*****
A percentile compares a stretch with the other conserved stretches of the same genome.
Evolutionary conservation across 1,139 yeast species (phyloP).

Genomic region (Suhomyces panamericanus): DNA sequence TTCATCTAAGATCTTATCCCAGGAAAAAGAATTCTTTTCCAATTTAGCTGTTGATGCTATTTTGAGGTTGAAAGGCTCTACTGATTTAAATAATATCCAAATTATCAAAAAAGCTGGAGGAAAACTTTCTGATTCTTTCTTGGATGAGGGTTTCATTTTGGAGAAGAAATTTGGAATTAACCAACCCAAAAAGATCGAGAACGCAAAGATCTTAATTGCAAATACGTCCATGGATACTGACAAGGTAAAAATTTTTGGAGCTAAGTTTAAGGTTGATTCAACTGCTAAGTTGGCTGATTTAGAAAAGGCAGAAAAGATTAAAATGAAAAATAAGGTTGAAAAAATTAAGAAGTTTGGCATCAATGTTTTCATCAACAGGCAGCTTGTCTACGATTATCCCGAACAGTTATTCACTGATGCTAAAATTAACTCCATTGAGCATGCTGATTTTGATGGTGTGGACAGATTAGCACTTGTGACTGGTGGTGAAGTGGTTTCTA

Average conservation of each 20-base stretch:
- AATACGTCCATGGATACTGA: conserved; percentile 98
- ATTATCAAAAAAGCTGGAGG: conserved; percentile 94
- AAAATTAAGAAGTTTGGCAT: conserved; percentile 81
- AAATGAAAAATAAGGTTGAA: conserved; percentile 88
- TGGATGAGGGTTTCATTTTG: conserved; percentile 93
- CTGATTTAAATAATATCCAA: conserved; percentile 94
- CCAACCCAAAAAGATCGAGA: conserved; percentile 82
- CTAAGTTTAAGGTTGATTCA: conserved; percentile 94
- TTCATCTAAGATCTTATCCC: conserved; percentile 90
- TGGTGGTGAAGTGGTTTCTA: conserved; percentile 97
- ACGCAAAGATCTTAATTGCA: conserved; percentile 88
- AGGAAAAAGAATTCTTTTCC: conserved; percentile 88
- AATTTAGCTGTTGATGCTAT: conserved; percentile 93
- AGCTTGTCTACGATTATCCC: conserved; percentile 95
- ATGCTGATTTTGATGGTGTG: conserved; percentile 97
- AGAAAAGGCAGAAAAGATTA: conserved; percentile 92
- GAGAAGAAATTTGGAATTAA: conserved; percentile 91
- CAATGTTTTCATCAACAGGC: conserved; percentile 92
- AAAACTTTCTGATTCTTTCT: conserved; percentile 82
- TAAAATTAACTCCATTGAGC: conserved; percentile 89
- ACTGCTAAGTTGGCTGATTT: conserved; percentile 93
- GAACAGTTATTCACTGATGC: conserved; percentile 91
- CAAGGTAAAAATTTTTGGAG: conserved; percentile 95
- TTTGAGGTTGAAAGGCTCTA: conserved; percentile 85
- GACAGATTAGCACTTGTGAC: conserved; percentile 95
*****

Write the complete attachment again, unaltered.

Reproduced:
A percentile compares a stretch with the other conserved stretches of the same genome.
Evolutionary conservation across 1,139 yeast species (phyloP).

Genomic region (Suhomyces panamericanus): DNA sequence TTCATCTAAGATCTTATCCCAGGAAAAAGAATTCTTTTCCAATTTAGCTGTTGATGCTATTTTGAGGTTGAAAGGCTCTACTGATTTAAATAATATCCAAATTATCAAAAAAGCTGGAGGAAAACTTTCTGATTCTTTCTTGGATGAGGGTTTCATTTTGGAGAAGAAATTTGGAATTAACCAACCCAAAAAGATCGAGAACGCAAAGATCTTAATTGCAAATACGTCCATGGATACTGACAAGGTAAAAATTTTTGGAGCTAAGTTTAAGGTTGATTCAACTGCTAAGTTGGCTGATTTAGAAAAGGCAGAAAAGATTAAAATGAAAAATAAGGTTGAAAAAATTAAGAAGTTTGGCATCAATGTTTTCATCAACAGGCAGCTTGTCTACGATTATCCCGAACAGTTATTCACTGATGCTAAAATTAACTCCATTGAGCATGCTGATTTTGATGGTGTGGACAGATTAGCACTTGTGACTGGTGGTGAAGTGGTTTCTA

Average conservation of each 20-base stretch:
- AATACGTCCATGGATACTGA: conserved; percentile 98
- ATTATCAAAAAAGCTGGAGG: conserved; percentile 94
- AAAATTAAGAAGTTTGGCAT: conserved; percentile 81
- AAATGAAAAATAAGGTTGAA: conserved; percentile 88
- TGGATGAGGGTTTCATTTTG: conserved; percentile 93
- CTGATTTAAATAATATCCAA: conserved; percentile 94
- CCAACCCAAAAAGATCGAGA: conserved; percentile 82
- CTAAGTTTAAGGTTGATTCA: conserved; percentile 94
- TTCATCTAAGATCTTATCCC: conserved; percentile 90
- TGGTGGTGAAGTGGTTTCTA: conserved; percentile 97
- ACGCAAAGATCTTAATTGCA: conserved; percentile 88
- AGGAAAAAGAATTCTTTTCC: conserved; percentile 88
- AATTTAGCTGTTGATGCTAT: conserved; percentile 93
- AGCTTGTCTACGATTATCCC: conserved; percentile 95
- ATGCTGATTTTGATGGTGTG: conserved; percentile 97
- AGAAAAGGCAGAAAAGATTA: conserved; percentile 92
- GAGAAGAAATTTGGAATTAA: conserved; percentile 91
- CAATGTTTTCATCAACAGGC: conserved; percentile 92
- AAAACTTTCTGATTCTTTCT: conserved; percentile 82
- TAAAATTAACTCCATTGAGC: conserved; percentile 89
- ACTGCTAAGTTGGCTGATTT: conserved; percentile 93
- GAACAGTTATTCACTGATGC: conserved; percentile 91
- CAAGGTAAAAATTTTTGGAG: conserved; percentile 95
- TTTGAGGTTGAAAGGCTCTA: conserved; percentile 85
- GACAGATTAGCACTTGTGAC: conserved; percentile 95